Although many students commence their doctoral studies with the aim of being a university academic, statistics show that the percentage who become professors is only around 0.5%.
The RMIT node of the CNBP hosted an alternative careers workshop with five experts who shared their pathways from doctoral studies into the wider world.
Elliot Taranto completed a PhD in immunology and biology and now works in a technical and sales role at Olympus; Margie Beiharz completed a PhD in zoology and is now a freelance editor; Matthew Lay (pictured top left) undertook his PhD in semiconductor device fabrication and now works as a patent attorney; Shane Huntington’s PhD was in photonics and he is now the Deputy Director of the Melbourne Academic Centre for Health; and Victoria Coleman’s PhD was in semiconductor physics and she now leads the Nanometrology Section at the National Measurement Institute.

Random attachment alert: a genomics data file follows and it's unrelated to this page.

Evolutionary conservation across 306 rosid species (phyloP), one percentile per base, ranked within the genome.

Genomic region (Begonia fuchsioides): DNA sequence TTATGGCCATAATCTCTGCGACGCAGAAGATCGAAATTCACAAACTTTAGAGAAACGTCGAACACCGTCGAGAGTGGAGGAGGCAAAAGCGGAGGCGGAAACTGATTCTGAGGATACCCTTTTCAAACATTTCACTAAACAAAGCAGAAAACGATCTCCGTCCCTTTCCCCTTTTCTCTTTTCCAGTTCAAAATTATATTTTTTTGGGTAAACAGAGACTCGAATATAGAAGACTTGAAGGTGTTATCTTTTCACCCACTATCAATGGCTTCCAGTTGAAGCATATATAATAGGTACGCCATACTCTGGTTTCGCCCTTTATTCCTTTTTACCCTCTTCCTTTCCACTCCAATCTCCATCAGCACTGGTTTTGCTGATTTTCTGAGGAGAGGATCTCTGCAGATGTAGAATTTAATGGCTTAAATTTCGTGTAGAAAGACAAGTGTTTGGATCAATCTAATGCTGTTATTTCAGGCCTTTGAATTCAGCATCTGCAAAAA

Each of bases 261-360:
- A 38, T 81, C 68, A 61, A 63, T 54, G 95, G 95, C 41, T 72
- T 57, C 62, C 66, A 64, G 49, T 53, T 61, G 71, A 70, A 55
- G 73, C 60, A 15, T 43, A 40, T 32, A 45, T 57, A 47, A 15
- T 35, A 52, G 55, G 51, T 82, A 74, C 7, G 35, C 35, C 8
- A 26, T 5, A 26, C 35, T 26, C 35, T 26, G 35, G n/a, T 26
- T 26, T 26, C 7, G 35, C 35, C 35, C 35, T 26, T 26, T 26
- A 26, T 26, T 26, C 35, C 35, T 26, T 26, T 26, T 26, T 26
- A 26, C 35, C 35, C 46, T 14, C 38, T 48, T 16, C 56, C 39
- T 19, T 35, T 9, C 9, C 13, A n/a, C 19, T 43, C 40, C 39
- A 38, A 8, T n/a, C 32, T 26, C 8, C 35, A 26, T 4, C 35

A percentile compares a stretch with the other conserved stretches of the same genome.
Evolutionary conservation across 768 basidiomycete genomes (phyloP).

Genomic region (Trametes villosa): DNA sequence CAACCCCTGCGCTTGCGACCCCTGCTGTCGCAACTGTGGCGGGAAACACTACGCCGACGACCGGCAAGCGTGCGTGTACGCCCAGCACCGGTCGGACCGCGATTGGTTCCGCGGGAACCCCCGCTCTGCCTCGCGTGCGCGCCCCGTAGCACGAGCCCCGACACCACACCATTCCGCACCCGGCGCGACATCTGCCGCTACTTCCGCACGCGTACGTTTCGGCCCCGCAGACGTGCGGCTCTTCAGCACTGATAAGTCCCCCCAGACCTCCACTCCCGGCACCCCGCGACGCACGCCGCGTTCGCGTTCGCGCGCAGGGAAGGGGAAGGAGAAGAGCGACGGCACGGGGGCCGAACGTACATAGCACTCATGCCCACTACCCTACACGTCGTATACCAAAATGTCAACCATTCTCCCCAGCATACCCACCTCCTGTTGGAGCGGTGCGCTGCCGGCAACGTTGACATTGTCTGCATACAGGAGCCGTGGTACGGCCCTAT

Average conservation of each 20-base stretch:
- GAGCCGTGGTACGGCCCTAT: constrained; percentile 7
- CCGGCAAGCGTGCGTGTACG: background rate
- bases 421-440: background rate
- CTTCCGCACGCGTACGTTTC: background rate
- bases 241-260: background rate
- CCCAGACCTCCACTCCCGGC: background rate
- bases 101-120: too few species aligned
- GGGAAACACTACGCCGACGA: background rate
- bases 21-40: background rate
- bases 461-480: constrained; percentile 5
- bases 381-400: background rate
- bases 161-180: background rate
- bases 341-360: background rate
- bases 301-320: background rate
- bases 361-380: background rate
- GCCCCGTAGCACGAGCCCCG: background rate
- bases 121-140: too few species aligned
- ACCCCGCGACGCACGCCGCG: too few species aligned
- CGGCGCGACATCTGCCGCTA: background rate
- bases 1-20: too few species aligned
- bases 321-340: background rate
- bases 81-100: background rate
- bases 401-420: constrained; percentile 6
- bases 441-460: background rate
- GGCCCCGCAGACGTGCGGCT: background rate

The panelists shared their pathways and the opportunities for research, interaction and fulfillment that their careers provided. Often stressed was how the ‘soft skills’ of writing, speaking, and collaboration played key roles in their success.
The session was chaired by CNBP Chief Investigator Andy Greentree.